We are also announcing a new breakthrough capability called Right Fitting as part of Dataflow Prime Preview. Right Fitting allows you to specify the stages of the pipeline that need GPU resources. That allows the Dataflow service to provision GPUs only for the stages of the pipeline that need it, thereby reducing the cost of your pipelines substantially.  You can learn more about the Right Fitting capability here. You can find more details about Dataflow GPU at Dataflow support for GPU. Dataflow GPU are priced on a usage basis. You can find pricing information at Dataflow Pricing.

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Crux chose BigQuery for rock-solid, cost-effective data delivery

Crux chose BigQuery for rock-solid, cost-effective data delivery

Editor’s note: Today, we’re hearing from data engineering and operations company Crux Informatics about how BigQuery helps them achieve rock-solid, cost-effective data delivery. 

At Crux Informatics, our mission is to get data flowing by removing obstacles in the delivery and ingestion of data at scale. We want to remove any friction across the data supply chain that stops companies from getting the most value out of data, so they can make smarter business decisions. 

But as you may know, if you’re in the business of data, this industry never stands still. It’s constantly evolving and changing. Data at rest is a bit of a misnomer in our book—the data might be at rest, but the computation around it never is. It’s therefore critical that we have solid, scalable, and cost-effective infrastructure. Without it, we would never make it off the starting block. 

That’s why when it came to building a centralized large-scale data cloud, we needed to invest in a solution that would not only suit our current data storage needs but also enable us to tackle what’s coming, supporting a massive ecosystem of data delivery and operations for thousands of companies.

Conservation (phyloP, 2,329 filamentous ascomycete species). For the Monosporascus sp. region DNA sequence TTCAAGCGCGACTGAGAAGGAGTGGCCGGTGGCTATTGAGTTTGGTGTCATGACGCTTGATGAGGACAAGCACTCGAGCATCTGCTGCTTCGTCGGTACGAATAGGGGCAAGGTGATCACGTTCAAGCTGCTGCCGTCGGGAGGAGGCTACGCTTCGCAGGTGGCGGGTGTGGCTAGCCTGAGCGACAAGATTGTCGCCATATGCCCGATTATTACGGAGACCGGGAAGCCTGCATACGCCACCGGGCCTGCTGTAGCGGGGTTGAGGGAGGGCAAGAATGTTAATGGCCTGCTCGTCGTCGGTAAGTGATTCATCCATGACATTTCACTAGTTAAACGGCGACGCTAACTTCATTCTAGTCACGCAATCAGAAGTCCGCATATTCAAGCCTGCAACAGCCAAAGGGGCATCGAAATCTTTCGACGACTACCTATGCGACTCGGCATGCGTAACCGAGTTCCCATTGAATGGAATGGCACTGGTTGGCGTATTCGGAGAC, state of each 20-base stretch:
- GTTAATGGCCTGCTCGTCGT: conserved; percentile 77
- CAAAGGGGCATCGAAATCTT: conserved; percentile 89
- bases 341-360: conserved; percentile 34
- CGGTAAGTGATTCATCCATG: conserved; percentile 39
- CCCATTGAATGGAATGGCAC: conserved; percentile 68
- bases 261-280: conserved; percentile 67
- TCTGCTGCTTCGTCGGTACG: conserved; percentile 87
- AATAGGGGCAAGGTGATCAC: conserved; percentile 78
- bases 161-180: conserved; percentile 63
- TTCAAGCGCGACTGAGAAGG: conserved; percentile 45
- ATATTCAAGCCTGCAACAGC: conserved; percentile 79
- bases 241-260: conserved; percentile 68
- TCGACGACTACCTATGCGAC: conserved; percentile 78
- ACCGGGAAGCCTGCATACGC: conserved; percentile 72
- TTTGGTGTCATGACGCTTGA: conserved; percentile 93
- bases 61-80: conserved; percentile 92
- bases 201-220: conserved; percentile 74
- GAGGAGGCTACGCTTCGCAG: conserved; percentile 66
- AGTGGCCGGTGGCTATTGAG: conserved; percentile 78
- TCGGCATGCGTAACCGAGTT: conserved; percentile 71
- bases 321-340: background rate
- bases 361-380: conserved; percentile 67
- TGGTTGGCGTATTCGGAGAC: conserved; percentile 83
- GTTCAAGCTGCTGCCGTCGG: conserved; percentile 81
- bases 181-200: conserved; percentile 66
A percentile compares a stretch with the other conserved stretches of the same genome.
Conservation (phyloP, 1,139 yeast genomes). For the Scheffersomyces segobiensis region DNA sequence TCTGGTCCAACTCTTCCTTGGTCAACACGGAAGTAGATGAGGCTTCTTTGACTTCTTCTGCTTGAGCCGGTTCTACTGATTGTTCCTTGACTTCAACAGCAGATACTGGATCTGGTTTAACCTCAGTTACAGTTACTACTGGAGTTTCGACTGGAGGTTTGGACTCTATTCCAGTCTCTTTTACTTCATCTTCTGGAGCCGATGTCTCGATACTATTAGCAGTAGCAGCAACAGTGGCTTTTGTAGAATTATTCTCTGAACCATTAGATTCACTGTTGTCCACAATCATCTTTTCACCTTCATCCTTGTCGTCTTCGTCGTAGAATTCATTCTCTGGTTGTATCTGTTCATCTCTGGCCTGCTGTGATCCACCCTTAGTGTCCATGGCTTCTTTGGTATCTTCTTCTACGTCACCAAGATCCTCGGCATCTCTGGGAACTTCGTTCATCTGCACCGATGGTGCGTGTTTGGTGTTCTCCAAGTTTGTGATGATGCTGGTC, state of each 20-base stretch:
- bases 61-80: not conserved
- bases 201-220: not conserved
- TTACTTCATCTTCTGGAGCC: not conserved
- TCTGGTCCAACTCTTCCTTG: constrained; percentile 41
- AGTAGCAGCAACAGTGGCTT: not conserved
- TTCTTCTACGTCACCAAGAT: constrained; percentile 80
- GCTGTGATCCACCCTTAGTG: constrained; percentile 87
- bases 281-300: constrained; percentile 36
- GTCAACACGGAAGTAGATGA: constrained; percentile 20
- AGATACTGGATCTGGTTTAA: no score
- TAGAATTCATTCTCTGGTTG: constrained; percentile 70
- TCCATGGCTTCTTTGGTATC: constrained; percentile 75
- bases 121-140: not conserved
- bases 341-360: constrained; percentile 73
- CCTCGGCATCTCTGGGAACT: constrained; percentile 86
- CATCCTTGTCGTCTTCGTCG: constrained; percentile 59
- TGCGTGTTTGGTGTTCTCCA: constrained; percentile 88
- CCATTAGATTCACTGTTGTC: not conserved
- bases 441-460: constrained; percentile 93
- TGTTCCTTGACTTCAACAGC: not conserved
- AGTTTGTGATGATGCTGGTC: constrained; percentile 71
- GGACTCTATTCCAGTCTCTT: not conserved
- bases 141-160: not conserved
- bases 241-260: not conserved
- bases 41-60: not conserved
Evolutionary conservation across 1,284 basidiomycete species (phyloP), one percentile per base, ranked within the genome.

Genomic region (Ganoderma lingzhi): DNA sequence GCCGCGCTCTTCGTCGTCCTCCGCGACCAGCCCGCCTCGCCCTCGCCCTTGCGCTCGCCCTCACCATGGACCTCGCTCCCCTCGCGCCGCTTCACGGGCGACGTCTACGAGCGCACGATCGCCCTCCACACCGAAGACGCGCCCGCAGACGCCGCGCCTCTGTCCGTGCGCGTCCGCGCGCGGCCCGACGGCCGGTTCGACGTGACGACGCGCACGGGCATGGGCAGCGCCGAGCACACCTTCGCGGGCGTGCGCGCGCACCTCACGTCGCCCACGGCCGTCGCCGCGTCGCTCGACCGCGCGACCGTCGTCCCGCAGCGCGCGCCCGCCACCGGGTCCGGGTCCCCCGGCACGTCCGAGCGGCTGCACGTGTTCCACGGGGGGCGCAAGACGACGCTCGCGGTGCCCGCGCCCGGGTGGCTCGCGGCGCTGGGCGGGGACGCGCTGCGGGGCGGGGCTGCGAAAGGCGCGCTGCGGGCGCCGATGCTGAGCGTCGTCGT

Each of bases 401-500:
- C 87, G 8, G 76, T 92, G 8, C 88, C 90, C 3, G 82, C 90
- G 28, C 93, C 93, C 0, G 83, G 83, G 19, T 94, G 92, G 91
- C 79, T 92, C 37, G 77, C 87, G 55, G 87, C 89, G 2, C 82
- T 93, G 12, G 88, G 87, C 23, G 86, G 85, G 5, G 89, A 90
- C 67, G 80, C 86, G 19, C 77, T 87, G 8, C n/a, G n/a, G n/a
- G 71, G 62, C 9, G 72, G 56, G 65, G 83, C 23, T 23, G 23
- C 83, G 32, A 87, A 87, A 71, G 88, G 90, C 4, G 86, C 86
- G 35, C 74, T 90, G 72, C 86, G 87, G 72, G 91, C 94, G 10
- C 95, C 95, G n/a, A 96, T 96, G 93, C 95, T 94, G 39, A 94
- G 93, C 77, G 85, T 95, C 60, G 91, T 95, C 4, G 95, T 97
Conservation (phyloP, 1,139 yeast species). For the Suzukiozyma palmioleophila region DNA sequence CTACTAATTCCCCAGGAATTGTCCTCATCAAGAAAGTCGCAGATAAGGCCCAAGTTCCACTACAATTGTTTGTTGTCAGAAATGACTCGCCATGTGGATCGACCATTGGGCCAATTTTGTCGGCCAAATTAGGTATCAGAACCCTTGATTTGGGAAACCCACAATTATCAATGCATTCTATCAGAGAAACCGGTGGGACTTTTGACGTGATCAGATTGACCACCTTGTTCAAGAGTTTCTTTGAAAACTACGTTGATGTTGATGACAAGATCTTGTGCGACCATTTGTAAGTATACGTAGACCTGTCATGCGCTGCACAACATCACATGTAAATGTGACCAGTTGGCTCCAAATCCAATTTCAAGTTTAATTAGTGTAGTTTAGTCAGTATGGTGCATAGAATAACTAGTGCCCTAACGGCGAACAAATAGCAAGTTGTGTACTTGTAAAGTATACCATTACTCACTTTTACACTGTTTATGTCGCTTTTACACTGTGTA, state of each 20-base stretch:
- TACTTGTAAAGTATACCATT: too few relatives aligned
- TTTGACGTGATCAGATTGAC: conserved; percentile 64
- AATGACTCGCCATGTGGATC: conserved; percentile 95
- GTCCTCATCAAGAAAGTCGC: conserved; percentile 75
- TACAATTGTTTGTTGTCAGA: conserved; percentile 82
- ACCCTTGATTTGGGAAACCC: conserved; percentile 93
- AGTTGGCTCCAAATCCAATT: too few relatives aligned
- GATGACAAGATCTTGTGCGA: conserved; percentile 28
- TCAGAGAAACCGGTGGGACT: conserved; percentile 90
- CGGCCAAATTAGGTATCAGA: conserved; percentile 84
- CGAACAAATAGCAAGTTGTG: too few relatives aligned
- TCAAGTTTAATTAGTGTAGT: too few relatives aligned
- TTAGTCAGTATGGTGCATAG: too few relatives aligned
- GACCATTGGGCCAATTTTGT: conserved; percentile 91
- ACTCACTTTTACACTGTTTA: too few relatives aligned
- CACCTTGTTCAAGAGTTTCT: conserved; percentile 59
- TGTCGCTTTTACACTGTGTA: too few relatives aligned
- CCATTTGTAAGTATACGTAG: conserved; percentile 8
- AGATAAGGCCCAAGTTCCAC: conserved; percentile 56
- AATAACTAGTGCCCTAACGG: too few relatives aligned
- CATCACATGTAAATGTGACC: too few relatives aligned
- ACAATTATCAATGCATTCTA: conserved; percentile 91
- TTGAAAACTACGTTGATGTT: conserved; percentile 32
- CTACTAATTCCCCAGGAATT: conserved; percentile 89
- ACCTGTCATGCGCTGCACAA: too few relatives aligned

Low-cost ingestion with uncompromised performance

At Crux, we use BigQuery as our data warehouse. An interesting note about our journey to BigQuery is that, unlike many other organizations, we weren’t looking for a new solution to modernize our data analytics platform. We already had a cloud-based modern infrastructure composed of Snowflake on AWS that had worked well for us. We had previously partnered up with Google to deliver high-performance data access and data processing to our customers for our data lake. We weren’t in a situation where we were under pressure to move because our legacy solutions were ill-suited or outdated for today’s fast-paced data analytics requirements. 

Though there are many additional advantages to choosing BigQuery, arguably the most significant factor was the pricing model. We don’t use technology because it’s cost-effective— rather, it has to be cost-effective in the way that we use it. 

The volume of data that we consume, the number of suppliers that we add each day, the quantity of data users we support, and the increasing demand for sharing data mean that our data consumption is astronomical. But Crux doesn’t generate revenue from consuming data, our business value is in the description, delivery, validation, transformation and distribution of data. Therefore, we had to have a core system where the cost of ingestion was close to zero. 

There is no charge for loading data into BigQuery, which matches our own commercial model extremely well. Of course, we have to pay for storage, but not having to worry about computation costs on top to load data into BigQuery allows us to build a very solid foundation at a competitive price point that is not easily matched by other large-scale data warehouse solutions. 

When you combine low-to-no-cost high-speed ingestion with the ability to store all of our data in multiple formats in one place, it offers some very tangible benefits and cost savings.

Platform integrations create a better data experience 

Beyond pricing, choosing BigQuery provided several other advantages to us, including the ability to integrate and access other Google Cloud Platform (GCP) tools and services. For instance, we can set up connections to external data sources that live in the larger GCP ecosystem and run federated queries or create external data tables. 

Besides static and semi-static reference data, we also work with real-time streaming data. For instance, we wanted to ingest live market prices and stream them into BigQuery. This isn’t necessarily for immediate data analysis. We see a high demand for capturing data in real time so that it can be used later for historical analysis or, indeed neartime immediate use.

We also leverage solutions like Dataflow, which gives us a lot of extra value without the extra effort. Using Dataflow with BigQuery for streaming data processing made the whole integration process seamless.